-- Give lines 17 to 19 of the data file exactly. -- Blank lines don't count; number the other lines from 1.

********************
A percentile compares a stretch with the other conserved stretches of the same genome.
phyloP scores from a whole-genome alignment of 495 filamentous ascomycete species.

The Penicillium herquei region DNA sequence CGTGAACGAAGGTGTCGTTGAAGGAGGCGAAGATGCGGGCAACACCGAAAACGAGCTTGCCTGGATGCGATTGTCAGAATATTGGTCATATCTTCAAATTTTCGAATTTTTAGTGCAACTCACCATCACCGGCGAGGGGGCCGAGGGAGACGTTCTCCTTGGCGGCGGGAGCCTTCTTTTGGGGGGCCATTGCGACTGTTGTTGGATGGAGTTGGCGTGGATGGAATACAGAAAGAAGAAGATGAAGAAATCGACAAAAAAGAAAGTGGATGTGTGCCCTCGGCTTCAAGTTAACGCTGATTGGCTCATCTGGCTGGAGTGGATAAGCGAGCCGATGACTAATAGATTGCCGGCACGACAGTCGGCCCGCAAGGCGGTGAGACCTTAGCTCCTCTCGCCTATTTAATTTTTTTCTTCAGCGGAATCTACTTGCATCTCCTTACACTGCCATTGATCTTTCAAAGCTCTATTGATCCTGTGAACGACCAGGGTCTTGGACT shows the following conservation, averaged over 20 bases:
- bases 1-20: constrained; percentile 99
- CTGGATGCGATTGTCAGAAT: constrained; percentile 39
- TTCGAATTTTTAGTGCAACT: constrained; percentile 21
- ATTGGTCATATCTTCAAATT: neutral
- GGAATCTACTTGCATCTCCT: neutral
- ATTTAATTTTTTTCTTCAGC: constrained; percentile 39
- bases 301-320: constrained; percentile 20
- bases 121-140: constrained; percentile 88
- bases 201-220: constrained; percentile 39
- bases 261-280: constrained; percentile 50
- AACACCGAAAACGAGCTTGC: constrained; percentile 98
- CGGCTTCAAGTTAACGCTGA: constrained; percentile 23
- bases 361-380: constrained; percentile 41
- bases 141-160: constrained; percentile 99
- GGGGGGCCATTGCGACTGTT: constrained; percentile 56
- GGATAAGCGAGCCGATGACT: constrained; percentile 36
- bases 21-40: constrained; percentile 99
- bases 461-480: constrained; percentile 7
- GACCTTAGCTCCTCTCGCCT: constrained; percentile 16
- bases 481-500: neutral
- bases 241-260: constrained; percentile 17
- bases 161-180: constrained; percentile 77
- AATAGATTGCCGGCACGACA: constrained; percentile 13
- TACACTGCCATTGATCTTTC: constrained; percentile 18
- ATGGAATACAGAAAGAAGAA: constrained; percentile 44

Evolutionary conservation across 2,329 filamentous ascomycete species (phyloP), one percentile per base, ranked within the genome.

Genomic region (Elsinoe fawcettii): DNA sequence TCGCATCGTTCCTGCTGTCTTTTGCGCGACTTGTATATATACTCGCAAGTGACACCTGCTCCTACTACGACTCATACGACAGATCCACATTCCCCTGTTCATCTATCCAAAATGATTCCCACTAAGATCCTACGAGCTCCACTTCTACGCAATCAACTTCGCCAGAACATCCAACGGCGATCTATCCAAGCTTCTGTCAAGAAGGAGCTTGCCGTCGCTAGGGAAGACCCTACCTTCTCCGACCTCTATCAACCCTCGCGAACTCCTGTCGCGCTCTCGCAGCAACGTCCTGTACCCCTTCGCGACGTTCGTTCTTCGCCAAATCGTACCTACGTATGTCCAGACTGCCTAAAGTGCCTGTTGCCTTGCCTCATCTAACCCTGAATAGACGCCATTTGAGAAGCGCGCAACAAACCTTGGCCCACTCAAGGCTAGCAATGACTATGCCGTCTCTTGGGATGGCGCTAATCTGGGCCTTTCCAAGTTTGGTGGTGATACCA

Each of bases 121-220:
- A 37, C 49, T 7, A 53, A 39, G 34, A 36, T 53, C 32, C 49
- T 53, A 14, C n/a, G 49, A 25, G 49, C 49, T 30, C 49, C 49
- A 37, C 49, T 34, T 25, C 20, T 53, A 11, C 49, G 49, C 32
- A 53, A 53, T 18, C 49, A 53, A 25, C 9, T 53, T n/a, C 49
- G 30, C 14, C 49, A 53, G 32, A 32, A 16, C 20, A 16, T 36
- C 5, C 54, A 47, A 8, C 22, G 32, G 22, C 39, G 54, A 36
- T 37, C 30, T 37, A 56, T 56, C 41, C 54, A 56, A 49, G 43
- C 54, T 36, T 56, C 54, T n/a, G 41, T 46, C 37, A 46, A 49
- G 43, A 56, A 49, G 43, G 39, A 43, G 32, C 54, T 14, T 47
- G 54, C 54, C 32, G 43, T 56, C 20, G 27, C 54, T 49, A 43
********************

- bases 141-160: constrained; percentile 99
- GGGGGGCCATTGCGACTGTT: constrained; percentile 56
- GGATAAGCGAGCCGATGACT: constrained; percentile 36